14 Common law liability to 3 rd party users of financials  As noted above there’s only tort law liability to 3 rd party users of financials (there’s no contract so there’s no possible breach of contract)  We also noted there are 3 severity levels of bad (less than due care) auditor behavior. #1 is easiest for 3 rd party users to prove against an auditor, but in a traditional 3 rd party “privity” or Ultramares state, e.g. New York, if that is all that 3 rd party users can prove against the auditor, they lose and the auditor wins (not liable). 1.Ordinary negligence or negligence 2.Gross negligence, recklessness or statutory fraud. 3.Actual fraud or knowing fraud.

15 Common Law - 3 rd party Ordinary Negligence / Negligence Four approaches for 3rd Parties: Privity or Ultramares is arguably the most important, because it is the original approach and it is what New York uses. Know how to apply it. Simply know that the other 3 approaches exist. Privity Near Privity Foreseen 3 rd Parties Reasonably Foreseeable 3 rd Parties LO#

16 Common Law—3rd Parties Negligence Third Party Must Prove 1.The auditor had a duty to the plaintiff to exercise due care. 2.The auditor was worse than negligence or ordinary negligence (i.e. committed gross negligence, recklessness, constructive fraud, actual fraud or knowing fraud). 3.The auditor’s breach of due care was the direct cause of the 3 rd party’s injury. 4.The 3 rd party suffered an actual loss as a result. LO#

17 Common Law—3rd Parties Negligence Auditor’s Defense 1.Auditor’s behavior was not worse than negligence or ordinary negligence. 2.The 3 rd party was negligent. 3.The 3 rd party suffered no loss. 4.Any loss was caused by other events. 5.The claim is invalid because the statute of limitations has expired. LO#

18 Fraud - 3 rd parties If an auditor has acted with knowledge and intent to deceive a third party, he or she can be held liable for fraud. LO#

19 Fraud – 3 rd parties Third Party Must Prove 1.A false representation by the CPA. 2.Knowledge or belief by the CPA that the representation was false. 3.The CPA intended to induce the 3 rd party to rely on the false representation. 4.The 3 rd party relied on the false representation. 5.The 3 rd party suffered damages. LO#

20 Statutory Liability The Securities Act of 1933 The Securities Exchange Act of 1934 Two major federal statutes provide sources of statutory liability for auditors: LO#

21 Securities Act of 1933 Only applies re an offering of securities. LO# Could be an IPO or could be A secondary or other kind of offering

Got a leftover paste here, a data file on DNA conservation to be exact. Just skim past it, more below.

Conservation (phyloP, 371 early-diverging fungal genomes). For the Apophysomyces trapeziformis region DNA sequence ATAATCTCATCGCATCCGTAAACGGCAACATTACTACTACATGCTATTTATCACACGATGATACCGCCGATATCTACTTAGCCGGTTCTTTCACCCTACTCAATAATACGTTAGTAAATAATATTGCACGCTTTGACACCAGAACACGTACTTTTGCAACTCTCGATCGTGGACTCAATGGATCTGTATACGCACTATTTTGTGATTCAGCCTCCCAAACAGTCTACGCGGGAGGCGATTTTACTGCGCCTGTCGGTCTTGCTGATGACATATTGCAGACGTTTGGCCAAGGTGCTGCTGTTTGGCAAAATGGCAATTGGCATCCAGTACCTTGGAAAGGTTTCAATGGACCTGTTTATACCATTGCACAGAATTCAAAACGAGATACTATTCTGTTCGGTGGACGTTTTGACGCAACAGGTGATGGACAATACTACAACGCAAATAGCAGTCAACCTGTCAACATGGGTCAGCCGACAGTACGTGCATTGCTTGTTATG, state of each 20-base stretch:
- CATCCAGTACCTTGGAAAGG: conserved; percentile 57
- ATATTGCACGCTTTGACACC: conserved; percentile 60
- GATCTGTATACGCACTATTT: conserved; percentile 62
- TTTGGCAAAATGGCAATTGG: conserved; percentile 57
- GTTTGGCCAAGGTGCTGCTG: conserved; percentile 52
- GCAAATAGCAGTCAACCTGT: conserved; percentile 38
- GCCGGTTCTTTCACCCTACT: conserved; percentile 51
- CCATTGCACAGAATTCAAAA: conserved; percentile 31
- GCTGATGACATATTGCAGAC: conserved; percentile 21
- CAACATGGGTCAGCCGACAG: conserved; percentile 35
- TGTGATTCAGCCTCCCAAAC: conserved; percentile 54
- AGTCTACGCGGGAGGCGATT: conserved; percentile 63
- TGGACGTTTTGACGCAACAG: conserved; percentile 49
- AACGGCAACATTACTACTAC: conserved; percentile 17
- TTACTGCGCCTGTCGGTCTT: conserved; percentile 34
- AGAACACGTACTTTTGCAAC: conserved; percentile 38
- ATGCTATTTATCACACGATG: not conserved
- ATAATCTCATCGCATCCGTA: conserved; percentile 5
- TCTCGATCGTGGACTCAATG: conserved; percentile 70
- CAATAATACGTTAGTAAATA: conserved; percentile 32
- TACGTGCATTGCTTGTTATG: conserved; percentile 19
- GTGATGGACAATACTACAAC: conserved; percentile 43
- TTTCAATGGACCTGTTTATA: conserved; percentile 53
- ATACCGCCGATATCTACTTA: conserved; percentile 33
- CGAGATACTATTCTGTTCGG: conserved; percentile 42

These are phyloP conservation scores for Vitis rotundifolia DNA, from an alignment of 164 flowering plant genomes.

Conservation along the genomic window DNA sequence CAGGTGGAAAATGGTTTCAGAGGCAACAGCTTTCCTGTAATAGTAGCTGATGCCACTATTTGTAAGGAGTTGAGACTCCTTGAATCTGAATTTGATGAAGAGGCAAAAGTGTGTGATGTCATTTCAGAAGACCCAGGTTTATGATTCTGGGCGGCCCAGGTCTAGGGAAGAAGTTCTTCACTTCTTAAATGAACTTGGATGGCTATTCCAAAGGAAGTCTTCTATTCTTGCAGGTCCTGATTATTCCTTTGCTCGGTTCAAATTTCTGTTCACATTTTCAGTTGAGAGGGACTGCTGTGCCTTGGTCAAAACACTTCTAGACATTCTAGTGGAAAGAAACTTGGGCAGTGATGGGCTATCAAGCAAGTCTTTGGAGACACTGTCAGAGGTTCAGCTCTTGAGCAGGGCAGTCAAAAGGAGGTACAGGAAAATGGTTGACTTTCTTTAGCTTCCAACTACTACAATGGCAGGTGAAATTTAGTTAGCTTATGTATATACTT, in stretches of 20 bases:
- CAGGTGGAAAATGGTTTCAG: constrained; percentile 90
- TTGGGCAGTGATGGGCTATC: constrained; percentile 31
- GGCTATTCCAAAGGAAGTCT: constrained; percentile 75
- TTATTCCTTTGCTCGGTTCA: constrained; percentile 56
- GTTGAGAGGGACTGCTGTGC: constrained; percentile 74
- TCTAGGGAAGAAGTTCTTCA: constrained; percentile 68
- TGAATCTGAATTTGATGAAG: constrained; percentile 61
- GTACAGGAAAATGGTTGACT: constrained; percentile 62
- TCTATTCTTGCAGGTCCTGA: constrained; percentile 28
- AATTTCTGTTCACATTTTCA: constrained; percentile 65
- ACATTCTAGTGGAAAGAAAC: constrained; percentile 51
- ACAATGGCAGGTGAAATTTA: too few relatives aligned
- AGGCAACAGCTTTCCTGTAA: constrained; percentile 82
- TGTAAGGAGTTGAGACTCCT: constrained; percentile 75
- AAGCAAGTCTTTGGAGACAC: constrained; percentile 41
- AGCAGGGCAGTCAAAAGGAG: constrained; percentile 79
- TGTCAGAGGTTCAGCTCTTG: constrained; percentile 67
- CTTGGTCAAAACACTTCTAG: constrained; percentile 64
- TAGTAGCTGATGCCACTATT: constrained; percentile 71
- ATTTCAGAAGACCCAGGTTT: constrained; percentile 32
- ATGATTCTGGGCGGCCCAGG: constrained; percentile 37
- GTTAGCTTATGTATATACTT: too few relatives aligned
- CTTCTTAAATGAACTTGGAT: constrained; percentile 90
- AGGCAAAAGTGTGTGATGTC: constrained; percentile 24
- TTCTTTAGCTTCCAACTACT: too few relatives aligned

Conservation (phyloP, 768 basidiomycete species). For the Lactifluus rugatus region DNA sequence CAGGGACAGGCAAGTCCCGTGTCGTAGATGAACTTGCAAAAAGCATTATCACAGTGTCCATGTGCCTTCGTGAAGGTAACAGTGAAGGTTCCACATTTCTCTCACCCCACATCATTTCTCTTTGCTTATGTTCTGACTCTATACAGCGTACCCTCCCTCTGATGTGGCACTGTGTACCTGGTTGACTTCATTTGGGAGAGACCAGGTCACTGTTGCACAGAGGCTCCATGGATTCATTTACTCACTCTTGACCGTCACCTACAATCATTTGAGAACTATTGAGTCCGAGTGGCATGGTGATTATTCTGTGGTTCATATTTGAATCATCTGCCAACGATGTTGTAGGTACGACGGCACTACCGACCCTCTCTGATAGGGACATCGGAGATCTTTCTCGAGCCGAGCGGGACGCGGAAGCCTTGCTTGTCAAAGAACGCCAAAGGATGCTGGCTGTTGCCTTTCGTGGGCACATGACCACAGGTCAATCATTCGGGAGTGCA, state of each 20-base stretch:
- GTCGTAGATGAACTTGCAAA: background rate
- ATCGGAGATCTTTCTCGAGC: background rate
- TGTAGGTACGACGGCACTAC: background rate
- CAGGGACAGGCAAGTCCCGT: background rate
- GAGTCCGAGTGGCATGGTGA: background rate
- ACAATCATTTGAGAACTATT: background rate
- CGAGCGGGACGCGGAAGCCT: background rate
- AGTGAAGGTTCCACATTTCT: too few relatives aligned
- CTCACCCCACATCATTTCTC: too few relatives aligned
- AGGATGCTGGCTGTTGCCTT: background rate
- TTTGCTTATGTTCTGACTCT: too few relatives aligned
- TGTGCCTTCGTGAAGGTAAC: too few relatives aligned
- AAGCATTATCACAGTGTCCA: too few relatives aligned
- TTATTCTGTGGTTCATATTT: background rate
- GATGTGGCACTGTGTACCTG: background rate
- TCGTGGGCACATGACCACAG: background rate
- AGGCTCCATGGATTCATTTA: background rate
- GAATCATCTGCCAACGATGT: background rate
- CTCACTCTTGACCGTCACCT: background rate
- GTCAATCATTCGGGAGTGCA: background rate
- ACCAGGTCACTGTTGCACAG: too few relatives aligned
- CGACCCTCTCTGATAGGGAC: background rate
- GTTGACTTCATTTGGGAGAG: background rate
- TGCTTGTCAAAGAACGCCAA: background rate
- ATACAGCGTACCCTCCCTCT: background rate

22 Securities Act of 1933 – auditor’s worst liability exposure to 3 rd parties because a) very little must be proved, b) no privity defense allowed, and c) auditor has burden of proof that he performed with due care (“due diligence defense”) 3rd Party Must Merely Prove 1.The 3 rd party suffered losses by investing in the registered security. 2.The audited financial statements contained a material omission or misstatement. LO#

23 Securities Exchange Act of 1934 Applies to offerings plus ongoing reporting (e.g. 10K or 10Q) by public companies. Section 10(b) and Rule 10b-5 are the greatest source of liability for auditors under this act. LO#

24 Securities Exchange Act of rd Party Must Prove 1.A material, factual misrepresentation or omission. 2.Reliance on the financial statements. 3.Damages suffered as a result of reliance on the financial statements. 4.Scienter (gross negligence or recklessness is enough). If 3 rd party proves auditor committed knowing fraud then auditor faces joint/several liability instead of proportionate liability This means that the auditor could have to pay all the money, if the lawsuit is lost, instead of just his proportionate share LO#

25 SEC and PCAOB Sanctions Suspend Practicing Privilege Impose Fines Remedial Measures LO#

26 Foreign Corrupt Practices Act (FCPA) An auditor may be subject to administrative proceedings, civil liability, and civil penalties. Passed in 1977 in response to the discovery of bribery and other misconduct on the part of more than 300 American companies. LO#

27 Criminal Liability Auditors can be held criminally liable under the laws discussed in the previous section. Criminal prosecutions require that some form of criminal intent (mens rea) be present. Criminal prosecutions of auditors are rare. In a recent study I did of the Big 5, with 1169 lawsuits filed , the auditor was criminally prosecuted in only 7:In a recent study I did BAWAG (KPMG) Finance Credit (KPMG) Parmalat (Deloitte & Touche) American Tissue (Arthur Andersen) Peregrine Systems (Arthur Andersen) Enron (Arthur Andersen) NextCard (Ernst & Young) LO# 8 &

28 End of Chapter


Download ppt "Chapter 20 Legal Liability McGraw-Hill/IrwinCopyright © 2012 by The McGraw-Hill Companies, Inc. All rights reserved."

Similar presentations


Ads by Google